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The other students in a professor-assigned group project can seem like a cast of familiar characters. There’s the one who is always too busy to meet, the one who over-commits (and under-delivers), the one who has to be in control or else, and of course the ones who are trying to get by doing as little as they can. And then there’s you. You’re doing your best to get the best grade you can, right?
So how do you handle each of these dynamics?
There are times you’ll find yourself in the driver’s seat on a group project. You get to make the big decisions and set the pace for the project, but this also means you’re probably unofficially managing the other people in your group.
The key to this dynamic is understanding that while you may be unofficially running things, everyone is an equal participant. You need to balance giving direction with listening to everyone’s ideas and genuinely considering other strategies.
If there’s someone else taking the reins on a project, you might want to take a step back. Struggling to be the one in charge of the group is more likely to cause conflict (and a lower grade) than letting another teammate lead the group.
When you’re in the back seat, try focusing on a skill of yours that would be valuable to the project. Good at graphic design? Maybe you should build the PowerPoint. Strong writing skills? Offer to be the one who writes the paper or reworks tough talking points in the presentation.
If you’re in a group where the roles are not well-defined, or no one wants to commit to tasks, it could be time to start assigning pieces of the project. If you’re not comfortable taking charge of the group, try assigning yourself a task you know you’ll enjoy or do well, and asking who on the team can help by doing another part where you’re not as strong. This could help people define their skills and feel more prepared to take on the project.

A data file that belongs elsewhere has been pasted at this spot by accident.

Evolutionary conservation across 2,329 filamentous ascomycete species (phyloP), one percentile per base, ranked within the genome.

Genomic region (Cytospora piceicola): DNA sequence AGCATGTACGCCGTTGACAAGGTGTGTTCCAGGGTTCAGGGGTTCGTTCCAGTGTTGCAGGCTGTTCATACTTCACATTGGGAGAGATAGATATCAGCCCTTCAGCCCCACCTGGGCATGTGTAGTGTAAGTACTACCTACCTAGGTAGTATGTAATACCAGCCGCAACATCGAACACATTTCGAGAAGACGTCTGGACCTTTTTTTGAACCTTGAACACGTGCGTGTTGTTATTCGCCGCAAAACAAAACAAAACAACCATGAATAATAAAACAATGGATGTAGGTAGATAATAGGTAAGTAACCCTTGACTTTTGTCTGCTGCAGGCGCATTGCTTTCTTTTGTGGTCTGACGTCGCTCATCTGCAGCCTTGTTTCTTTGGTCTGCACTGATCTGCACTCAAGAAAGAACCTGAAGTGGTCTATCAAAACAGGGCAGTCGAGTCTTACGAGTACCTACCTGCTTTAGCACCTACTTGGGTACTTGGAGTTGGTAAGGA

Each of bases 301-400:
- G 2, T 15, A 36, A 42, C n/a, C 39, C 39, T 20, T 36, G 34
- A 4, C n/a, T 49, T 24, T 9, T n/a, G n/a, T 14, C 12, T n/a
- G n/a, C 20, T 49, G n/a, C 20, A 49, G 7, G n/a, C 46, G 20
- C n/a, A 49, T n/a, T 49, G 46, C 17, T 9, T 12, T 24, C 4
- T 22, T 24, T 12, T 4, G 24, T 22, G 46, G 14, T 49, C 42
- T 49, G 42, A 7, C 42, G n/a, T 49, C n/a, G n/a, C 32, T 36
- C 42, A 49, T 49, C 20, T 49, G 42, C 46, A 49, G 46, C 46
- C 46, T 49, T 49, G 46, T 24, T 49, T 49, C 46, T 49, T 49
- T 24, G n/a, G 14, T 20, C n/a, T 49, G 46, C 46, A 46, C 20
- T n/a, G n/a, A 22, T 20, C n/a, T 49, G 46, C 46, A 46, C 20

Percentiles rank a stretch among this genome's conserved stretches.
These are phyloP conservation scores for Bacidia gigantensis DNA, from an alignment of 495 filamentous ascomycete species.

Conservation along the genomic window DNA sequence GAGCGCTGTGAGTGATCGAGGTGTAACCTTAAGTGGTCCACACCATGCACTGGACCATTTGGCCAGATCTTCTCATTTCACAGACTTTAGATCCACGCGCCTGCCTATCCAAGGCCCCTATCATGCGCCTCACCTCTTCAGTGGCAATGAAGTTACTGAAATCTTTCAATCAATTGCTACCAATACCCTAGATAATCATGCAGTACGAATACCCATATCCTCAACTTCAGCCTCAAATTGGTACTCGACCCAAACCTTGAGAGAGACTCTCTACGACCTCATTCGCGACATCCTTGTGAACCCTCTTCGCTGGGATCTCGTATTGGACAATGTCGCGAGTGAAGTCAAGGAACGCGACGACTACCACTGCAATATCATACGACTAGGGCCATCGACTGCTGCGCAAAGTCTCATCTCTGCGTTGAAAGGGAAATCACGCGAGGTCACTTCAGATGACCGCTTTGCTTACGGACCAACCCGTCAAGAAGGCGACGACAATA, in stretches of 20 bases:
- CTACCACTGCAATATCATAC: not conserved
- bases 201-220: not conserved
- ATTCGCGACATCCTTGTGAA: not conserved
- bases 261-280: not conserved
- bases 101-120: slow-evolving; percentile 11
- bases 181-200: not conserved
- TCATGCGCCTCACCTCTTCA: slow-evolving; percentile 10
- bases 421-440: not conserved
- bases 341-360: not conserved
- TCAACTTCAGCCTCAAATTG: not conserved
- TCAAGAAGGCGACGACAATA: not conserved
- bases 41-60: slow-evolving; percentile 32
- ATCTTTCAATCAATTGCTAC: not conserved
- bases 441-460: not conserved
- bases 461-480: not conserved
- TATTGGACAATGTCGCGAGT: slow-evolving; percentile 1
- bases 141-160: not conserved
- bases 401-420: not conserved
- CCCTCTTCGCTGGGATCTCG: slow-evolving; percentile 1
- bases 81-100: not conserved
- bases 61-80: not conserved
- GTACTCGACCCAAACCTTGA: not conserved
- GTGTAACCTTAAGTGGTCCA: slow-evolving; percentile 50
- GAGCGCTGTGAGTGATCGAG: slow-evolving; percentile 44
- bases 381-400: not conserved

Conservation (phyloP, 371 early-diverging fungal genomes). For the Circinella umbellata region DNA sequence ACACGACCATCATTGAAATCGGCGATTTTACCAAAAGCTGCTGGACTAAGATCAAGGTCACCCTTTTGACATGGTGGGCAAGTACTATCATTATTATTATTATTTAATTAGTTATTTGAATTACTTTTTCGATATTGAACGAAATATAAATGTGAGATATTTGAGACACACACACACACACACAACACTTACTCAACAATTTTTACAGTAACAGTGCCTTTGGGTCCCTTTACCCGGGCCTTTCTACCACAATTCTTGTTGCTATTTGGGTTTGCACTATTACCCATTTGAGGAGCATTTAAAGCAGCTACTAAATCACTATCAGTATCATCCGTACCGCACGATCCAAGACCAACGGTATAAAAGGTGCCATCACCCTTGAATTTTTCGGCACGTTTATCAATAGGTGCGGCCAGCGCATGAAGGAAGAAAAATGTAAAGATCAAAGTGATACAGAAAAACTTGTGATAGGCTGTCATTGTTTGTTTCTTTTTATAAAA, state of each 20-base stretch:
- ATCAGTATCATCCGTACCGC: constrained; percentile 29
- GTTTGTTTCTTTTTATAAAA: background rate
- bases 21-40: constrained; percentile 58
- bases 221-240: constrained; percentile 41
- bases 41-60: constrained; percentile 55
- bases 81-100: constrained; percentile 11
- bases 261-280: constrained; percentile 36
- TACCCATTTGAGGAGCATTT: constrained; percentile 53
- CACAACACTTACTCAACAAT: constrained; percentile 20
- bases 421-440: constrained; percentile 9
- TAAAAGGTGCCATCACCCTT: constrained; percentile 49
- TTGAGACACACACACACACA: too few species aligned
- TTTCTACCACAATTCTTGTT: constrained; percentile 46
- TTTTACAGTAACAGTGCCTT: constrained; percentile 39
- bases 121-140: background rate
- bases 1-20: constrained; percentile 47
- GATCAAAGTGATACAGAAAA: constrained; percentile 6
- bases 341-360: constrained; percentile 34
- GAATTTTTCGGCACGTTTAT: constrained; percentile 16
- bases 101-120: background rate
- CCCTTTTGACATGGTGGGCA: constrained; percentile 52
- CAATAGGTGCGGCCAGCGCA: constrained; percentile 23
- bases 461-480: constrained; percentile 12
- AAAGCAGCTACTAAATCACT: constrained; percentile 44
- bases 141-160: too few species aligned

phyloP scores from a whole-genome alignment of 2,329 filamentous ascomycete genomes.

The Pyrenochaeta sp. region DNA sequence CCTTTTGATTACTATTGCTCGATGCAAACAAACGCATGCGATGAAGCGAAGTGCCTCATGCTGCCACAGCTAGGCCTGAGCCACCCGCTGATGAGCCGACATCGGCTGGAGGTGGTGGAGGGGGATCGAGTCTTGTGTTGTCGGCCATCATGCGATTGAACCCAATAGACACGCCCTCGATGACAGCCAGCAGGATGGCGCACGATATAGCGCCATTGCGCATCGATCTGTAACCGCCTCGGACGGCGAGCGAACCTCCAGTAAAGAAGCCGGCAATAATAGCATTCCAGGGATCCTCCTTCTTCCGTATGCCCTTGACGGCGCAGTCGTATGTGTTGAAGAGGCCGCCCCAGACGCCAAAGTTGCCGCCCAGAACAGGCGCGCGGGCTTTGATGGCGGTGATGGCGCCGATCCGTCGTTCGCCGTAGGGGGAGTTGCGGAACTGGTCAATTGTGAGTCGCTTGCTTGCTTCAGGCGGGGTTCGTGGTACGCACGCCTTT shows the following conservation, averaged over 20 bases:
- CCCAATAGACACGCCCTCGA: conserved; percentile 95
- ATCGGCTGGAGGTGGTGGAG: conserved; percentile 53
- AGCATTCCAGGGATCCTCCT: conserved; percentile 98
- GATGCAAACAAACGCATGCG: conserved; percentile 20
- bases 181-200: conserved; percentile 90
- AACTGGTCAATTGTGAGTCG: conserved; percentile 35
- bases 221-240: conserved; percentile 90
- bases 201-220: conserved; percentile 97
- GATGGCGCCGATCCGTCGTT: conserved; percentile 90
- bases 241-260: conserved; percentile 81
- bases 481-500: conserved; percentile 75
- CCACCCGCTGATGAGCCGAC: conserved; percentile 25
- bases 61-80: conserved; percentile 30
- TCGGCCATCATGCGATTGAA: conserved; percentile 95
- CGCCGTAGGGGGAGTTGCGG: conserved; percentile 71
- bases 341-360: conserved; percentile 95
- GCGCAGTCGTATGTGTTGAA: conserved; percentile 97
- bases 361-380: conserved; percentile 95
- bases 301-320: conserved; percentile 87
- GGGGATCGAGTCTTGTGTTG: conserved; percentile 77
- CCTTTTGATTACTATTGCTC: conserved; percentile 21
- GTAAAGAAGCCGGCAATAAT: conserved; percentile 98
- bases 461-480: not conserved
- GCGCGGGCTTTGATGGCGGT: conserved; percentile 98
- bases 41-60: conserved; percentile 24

There’s a fine line between a group member that’s struggling and a group member who isn’t doing their equal share. If someone on your team isn’t pulling their weight in the project, reach out to them. You never know what someone is going through and it could be anything from them not fully understanding the project or expectations to something more personal. If talking to the person and attempting to help them get on track doesn’t work, or the group member is just not contributing, you should reach out to your professor.
But don’t wait until the day before the project is due to say something. First, be sure your group has done their best to work with the person and find a solution on their own. Then, try reaching out to your professor for advice on what to do. Sharing the situation will show that you’re willing to work to fix the issue and aren’t just looking for slack on the project. Ultimately, your grade is your main concern, and if someone in your group is compromising that, it’s up to you to find a solution.
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